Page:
Breaking News

Key Insights for Your Day: Americas News Briefing

Good morning and welcome back from the long weekend. As the new week begins, there are several key developments shaping the Americas’ financial landscape. Here are the top five things you need to know:

Credit card merger: Capital One Financial and Discover Financial Services have announced a landmark merger deal worth $35 billion. This agreement, the largest in the credit card industry this year, aims to create the largest credit card company by loan volume. The news has caused shares in Discover Financial to surge by approximately 18% in premarket trading, while Capital One’s stock has experienced a slight decline of about 4%. Notably, this merger will enable Capital One to issue its own credit cards, a significant shift from its previous reliance on Visa and Mastercard. The deal involves Capital One paying a premium of nearly 27% over Discover’s last closing price in an all-stock transaction.

Wall of cash: Despite previous speculation about the demise of money market funds, investors have poured a staggering $128 billion into these funds in the US since the beginning of 2024. This influx of cash suggests that the asset class still holds appeal for investors. Corporate treasurers are also holding onto cash reserves, and the market is absorbing a surplus of Treasury issues.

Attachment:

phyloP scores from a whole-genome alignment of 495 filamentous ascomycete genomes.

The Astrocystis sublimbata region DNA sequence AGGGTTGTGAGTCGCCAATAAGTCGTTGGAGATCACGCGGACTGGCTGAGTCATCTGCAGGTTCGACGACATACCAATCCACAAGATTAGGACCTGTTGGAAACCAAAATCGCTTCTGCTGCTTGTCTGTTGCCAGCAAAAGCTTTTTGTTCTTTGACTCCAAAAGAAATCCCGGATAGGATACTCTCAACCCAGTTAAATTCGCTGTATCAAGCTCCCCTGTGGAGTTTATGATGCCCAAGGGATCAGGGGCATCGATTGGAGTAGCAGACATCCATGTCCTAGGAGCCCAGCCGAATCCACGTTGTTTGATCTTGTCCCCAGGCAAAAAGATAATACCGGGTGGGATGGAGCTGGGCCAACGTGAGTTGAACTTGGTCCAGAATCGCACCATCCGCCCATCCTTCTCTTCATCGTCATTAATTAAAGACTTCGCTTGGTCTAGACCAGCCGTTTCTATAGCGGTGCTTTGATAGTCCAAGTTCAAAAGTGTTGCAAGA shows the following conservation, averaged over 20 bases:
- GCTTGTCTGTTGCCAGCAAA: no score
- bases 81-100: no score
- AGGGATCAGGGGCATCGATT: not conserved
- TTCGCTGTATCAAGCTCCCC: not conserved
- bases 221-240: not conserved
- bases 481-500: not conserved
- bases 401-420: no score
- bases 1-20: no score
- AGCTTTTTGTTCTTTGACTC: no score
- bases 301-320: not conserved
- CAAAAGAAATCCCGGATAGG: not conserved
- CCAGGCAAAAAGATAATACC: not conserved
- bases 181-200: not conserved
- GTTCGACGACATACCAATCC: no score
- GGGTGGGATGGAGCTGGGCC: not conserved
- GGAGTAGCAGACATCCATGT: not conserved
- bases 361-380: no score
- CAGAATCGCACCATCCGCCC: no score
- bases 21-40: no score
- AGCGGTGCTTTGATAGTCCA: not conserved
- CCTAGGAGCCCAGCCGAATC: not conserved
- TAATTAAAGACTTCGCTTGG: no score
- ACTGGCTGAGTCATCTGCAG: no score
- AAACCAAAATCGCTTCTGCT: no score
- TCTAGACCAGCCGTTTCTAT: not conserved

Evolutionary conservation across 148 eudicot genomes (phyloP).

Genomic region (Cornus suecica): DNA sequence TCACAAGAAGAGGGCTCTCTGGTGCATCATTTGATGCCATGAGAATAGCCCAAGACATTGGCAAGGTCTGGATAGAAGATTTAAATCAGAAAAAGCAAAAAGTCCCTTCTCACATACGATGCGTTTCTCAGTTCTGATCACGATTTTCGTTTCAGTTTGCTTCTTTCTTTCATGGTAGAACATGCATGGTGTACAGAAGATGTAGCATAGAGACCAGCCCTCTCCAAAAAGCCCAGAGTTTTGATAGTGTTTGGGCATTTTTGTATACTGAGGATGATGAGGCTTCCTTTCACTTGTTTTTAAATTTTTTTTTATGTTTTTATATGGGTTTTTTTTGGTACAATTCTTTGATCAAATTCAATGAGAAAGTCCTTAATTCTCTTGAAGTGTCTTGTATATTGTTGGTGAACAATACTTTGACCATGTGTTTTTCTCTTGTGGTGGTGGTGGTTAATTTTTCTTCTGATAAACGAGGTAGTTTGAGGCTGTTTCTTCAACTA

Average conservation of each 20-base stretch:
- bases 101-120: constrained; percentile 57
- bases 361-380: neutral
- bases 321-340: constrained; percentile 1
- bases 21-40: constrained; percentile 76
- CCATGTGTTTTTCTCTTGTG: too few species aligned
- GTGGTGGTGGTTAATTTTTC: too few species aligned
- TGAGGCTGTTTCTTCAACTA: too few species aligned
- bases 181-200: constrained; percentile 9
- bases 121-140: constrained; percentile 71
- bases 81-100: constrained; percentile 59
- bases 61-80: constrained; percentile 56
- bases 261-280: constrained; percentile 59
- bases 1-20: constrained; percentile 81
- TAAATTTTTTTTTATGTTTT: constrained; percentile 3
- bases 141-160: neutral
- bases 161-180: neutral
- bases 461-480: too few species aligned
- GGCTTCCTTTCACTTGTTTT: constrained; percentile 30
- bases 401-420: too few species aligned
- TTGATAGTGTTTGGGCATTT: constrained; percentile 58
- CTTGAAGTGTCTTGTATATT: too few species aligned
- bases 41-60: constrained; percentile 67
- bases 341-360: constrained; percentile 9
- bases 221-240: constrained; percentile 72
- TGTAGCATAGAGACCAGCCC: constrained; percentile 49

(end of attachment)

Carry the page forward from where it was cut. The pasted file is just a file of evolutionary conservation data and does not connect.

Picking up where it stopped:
Seeking catalysts: S&P 500 futures indicate a lower opening on Wall Street, with tech stocks experiencing losses, as Nasdaq 100 contracts are down approximately 0.6%. Although US tech shares saw a decline last week, the S&P 500 index remains close to its record high reached in early February. Goldman Sachs strategists have raised their 2024 target for the S&P 500 to 5,200 points, citing increased profit estimates. Market sentiment is currently focused on waiting for upcoming catalysts, including Nvidia earnings and the release of the Fed’s January meeting minutes.

Latin American yields: A UK-based bond investor is increasing its investments in Latin American debt while avoiding exposure to China. Colchester Global Investors achieved remarkable success last year, outperforming 99% of its peers. The firm favors Latin American bonds offering higher inflation-adjusted yields and plans to add bonds from Brazil, Colombia, and Mexico to its portfolio. These countries were among the top performers in emerging market bonds last year. Additionally, venture investors in Latin America are sitting on nearly $4 billion, ready to make new investments.